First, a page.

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Poynter.
  • When April Fools’ Day goes wrong

    Business Insider | BuzzFeed | Digiday

    When April Fools’ jokes fall flat, they can really fall flat. Just ask the editors of The Cavalier Daily, the student newspaper of the University of Virginia. Business Insider writer Peter Jacobs reports that for this year’s April Fools’ issue, the newspaper’s editors decided to run a phony story making light of the case of Martese Johnson, the African-American UVA student who was beaten and bloodied by agents of the state’s Alcoholic Beverage Control. In a piece titled “ABC agents tackle Native American student outside Bodo’s Bagels,” the paper pretends to report on a similar incident involving a different marginalized population and uses such fake names as “Strong Buffalo,” “Dances with Wolves,” and “Rabbit in the Grass.” After outraged students began complaining, the paper’s Managing Board pulled the piece offline and issued an apology. Read more

  • Jonathan Allen joins Vox as chief political correspondent

    Politico

    Bloomberg D.C. bureau chief Jonathan Allen has joined the explainer-driven news site Vox as chief political correspondent, co-founder Ezra Klein tweeted Wednesday.

    Beyond excited that @jonallendc is joining @voxdotcom as our chief political correspondent!

    — Ezra Klein (@ezraklein) April 1, 2015

    Politico’s Dylan Byers, who was the first to report the news, wrote that Allen was leaving his post as D.C. bureau chief for Bloomberg because he felt “marginalized due to the launch of Bloomberg Politics.”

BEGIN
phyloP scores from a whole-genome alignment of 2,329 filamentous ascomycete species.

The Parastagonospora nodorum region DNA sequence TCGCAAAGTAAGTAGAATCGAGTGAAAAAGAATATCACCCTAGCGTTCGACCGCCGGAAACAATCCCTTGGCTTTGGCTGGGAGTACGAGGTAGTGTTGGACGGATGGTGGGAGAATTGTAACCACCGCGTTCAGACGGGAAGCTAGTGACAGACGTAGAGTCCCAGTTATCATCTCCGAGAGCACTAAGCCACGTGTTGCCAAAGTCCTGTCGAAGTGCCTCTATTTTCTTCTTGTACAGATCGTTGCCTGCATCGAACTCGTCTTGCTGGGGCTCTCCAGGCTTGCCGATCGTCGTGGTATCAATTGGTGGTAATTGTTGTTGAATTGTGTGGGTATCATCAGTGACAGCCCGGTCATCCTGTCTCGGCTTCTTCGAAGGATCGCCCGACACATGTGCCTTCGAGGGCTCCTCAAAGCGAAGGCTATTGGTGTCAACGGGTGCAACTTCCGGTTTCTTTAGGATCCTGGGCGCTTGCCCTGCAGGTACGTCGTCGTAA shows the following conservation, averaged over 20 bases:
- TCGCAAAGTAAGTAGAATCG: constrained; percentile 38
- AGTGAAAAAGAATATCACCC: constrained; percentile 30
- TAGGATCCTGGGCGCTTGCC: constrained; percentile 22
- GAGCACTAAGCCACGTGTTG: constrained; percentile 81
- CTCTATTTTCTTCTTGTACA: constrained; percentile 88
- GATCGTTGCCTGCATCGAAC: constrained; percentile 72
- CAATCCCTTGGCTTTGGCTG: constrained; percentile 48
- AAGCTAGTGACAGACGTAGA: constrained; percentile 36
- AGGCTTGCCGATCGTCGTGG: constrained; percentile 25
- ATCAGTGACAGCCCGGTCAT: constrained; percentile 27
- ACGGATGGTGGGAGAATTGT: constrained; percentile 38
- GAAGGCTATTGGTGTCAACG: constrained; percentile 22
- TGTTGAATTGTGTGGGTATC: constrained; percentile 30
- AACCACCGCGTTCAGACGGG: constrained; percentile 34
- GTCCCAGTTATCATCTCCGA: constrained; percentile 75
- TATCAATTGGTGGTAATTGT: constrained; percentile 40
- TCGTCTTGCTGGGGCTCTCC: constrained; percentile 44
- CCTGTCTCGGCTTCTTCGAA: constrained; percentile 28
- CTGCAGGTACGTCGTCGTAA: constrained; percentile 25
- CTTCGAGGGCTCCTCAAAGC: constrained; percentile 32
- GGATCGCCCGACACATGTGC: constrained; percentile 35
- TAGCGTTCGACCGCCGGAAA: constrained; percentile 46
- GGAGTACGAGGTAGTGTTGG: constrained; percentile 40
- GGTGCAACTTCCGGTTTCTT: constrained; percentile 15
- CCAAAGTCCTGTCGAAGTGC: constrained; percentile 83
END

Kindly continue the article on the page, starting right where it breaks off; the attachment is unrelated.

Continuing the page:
Like many media organizations, Vox has been staffing up to cover the 2016 election. The outlet hired Politico’s Laura McGann as politics editor and plans to make several additions to its politics team.

    Read more
  • ‘That would be STUPID’: Some readers took an April Fools’ cat park story seriously

    This year, it just happened that April Fools’ fell on the day the Colorado Springs Independent comes out. Here’s the front page of the latest edition, devoted to the story of plans for the country’s first cat park.

    CO_CSI

    This morning, the Independent pushed the story out on social media.

    “We did not know if we were going to fool people or entertain people, but it looks like it’s mostly the latter,” said News Editor Robert Meyerowitz, who hasn’t gotten any calls yet.

    And the idea wasn’t that wacky, he said. Lately, cat cafes have opened in Colorado Springs and in other parts of the country, Meyerowitz said.

    There’s even an owl bar in London. Seriously.

    The story has clues that it’s a prank, including the last names of the sources, which mostly mean cat in other languages. Read more


Laura Hand Wright

WSTM-TV

Laura Hand is probably best-known as the news anchor on WSTM-TV's "Action News at Noon," but she has many other jobs at the station -- and has taken on many roles in community organizations as well.
Laura got into news broadcasting while studying at Syracuse University. In the 1969-70 school year, she served as news director for WAER-FM. She spent the following summer as editor of "Report to the Middle East" at the Voice of America in Washington. After receiving a degree in journalism and political science in 1971, she joined WFBL radio as a news reporter for two years.